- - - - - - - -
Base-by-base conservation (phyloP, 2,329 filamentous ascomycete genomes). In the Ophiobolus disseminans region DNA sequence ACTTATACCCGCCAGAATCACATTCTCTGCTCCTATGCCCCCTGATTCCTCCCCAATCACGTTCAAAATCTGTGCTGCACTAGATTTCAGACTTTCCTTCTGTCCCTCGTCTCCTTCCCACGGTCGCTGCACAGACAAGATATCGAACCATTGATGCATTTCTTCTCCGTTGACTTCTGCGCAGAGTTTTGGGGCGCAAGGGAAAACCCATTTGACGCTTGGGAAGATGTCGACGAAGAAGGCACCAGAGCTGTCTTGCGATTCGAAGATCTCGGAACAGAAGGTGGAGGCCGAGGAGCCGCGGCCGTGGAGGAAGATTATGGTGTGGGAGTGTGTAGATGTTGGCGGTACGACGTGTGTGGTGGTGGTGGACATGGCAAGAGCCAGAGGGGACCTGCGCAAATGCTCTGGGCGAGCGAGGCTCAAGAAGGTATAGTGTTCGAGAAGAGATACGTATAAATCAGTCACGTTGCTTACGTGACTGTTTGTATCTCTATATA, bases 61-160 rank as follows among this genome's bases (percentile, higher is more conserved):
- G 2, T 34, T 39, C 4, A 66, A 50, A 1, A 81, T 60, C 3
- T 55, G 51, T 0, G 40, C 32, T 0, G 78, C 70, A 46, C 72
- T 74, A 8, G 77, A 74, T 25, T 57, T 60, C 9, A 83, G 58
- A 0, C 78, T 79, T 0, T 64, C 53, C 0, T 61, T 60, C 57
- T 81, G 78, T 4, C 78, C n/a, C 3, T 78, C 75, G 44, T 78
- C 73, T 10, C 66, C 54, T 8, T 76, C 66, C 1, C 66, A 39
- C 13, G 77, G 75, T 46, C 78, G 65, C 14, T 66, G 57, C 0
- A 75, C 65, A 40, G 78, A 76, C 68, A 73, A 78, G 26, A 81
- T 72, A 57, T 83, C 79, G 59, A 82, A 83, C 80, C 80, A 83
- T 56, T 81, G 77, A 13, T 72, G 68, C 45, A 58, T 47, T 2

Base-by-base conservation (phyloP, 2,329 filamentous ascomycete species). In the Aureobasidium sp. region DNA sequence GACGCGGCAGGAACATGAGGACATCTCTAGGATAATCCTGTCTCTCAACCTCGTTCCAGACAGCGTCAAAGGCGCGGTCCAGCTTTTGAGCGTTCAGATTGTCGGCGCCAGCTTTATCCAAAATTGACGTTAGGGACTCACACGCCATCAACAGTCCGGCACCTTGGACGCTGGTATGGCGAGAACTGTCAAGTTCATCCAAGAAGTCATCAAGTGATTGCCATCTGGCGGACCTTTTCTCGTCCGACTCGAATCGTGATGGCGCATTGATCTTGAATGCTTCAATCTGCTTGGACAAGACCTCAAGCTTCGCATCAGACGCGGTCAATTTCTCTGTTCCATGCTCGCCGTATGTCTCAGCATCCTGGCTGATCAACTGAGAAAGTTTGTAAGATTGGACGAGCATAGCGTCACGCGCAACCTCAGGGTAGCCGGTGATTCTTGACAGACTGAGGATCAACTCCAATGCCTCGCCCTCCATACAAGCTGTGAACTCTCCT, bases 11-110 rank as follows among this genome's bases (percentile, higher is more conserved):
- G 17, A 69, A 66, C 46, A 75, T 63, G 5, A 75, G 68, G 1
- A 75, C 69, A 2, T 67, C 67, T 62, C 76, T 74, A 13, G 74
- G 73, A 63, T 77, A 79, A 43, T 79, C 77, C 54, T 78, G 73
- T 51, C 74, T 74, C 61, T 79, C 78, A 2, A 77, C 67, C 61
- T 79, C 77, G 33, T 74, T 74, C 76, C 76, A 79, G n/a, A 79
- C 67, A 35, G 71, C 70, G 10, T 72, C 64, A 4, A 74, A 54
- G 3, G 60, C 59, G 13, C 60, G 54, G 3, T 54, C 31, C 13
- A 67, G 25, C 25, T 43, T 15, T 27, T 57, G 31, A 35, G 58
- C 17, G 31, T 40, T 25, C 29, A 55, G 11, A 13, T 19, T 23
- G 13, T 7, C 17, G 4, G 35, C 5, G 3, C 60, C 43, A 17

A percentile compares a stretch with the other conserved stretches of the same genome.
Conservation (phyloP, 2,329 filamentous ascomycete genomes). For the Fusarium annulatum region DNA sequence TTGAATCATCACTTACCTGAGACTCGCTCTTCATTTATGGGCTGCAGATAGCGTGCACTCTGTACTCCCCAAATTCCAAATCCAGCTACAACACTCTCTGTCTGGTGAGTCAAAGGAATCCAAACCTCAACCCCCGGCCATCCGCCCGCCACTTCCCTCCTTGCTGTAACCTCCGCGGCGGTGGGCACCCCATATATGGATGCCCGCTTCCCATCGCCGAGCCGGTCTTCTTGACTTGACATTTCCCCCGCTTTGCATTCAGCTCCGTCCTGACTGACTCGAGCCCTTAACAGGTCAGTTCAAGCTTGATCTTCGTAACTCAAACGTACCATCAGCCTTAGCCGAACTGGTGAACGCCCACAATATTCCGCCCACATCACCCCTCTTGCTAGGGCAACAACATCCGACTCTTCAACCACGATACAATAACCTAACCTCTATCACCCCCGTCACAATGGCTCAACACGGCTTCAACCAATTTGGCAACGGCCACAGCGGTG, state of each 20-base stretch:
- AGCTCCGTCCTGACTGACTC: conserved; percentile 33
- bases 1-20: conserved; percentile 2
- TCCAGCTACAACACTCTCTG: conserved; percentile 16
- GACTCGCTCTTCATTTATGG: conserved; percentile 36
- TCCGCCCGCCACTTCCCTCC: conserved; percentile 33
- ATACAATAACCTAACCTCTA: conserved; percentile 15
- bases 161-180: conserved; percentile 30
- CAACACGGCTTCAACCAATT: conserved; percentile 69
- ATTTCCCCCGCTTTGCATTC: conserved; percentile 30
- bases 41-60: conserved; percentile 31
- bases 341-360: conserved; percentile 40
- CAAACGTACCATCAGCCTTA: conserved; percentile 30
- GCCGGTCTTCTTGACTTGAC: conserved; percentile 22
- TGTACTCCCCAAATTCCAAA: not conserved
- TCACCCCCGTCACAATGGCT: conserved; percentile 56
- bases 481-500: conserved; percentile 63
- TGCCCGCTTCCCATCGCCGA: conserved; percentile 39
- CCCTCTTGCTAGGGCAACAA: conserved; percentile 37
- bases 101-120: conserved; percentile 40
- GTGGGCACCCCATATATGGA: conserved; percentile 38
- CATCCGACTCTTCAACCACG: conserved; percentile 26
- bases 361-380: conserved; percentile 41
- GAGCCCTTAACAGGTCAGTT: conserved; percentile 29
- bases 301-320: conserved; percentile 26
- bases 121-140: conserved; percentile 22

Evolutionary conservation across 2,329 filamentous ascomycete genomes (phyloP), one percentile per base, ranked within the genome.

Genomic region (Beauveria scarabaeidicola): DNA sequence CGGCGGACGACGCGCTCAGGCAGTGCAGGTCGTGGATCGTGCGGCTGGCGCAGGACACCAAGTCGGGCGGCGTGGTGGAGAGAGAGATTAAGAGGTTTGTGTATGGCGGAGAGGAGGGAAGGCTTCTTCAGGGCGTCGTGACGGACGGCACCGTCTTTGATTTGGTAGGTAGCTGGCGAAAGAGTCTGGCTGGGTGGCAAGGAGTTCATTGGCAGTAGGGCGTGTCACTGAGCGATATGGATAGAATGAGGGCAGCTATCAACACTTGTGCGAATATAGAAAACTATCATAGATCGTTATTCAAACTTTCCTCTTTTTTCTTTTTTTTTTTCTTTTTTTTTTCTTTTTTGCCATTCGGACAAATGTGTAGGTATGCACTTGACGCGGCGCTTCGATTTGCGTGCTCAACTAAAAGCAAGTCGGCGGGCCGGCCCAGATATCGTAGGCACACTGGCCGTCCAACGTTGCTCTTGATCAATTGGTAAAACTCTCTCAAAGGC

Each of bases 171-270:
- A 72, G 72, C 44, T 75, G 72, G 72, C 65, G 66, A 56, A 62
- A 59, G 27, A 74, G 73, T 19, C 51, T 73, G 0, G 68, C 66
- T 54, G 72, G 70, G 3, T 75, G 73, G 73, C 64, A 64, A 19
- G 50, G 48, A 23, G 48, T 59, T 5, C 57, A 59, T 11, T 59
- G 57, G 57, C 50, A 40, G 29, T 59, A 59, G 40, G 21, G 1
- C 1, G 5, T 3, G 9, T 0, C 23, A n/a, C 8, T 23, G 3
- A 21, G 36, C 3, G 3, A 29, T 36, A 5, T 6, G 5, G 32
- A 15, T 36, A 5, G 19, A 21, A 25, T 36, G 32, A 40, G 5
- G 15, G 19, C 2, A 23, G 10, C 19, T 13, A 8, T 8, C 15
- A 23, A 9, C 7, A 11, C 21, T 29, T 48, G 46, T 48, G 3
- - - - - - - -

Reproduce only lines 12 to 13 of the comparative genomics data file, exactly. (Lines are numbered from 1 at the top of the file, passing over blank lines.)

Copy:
Base-by-base conservation (phyloP, 2,329 filamentous ascomycete species). In the Aureobasidium sp. region DNA sequence GACGCGGCAGGAACATGAGGACATCTCTAGGATAATCCTGTCTCTCAACCTCGTTCCAGACAGCGTCAAAGGCGCGGTCCAGCTTTTGAGCGTTCAGATTGTCGGCGCCAGCTTTATCCAAAATTGACGTTAGGGACTCACACGCCATCAACAGTCCGGCACCTTGGACGCTGGTATGGCGAGAACTGTCAAGTTCATCCAAGAAGTCATCAAGTGATTGCCATCTGGCGGACCTTTTCTCGTCCGACTCGAATCGTGATGGCGCATTGATCTTGAATGCTTCAATCTGCTTGGACAAGACCTCAAGCTTCGCATCAGACGCGGTCAATTTCTCTGTTCCATGCTCGCCGTATGTCTCAGCATCCTGGCTGATCAACTGAGAAAGTTTGTAAGATTGGACGAGCATAGCGTCACGCGCAACCTCAGGGTAGCCGGTGATTCTTGACAGACTGAGGATCAACTCCAATGCCTCGCCCTCCATACAAGCTGTGAACTCTCCT, bases 11-110 rank as follows among this genome's bases (percentile, higher is more conserved):
- G 17, A 69, A 66, C 46, A 75, T 63, G 5, A 75, G 68, G 1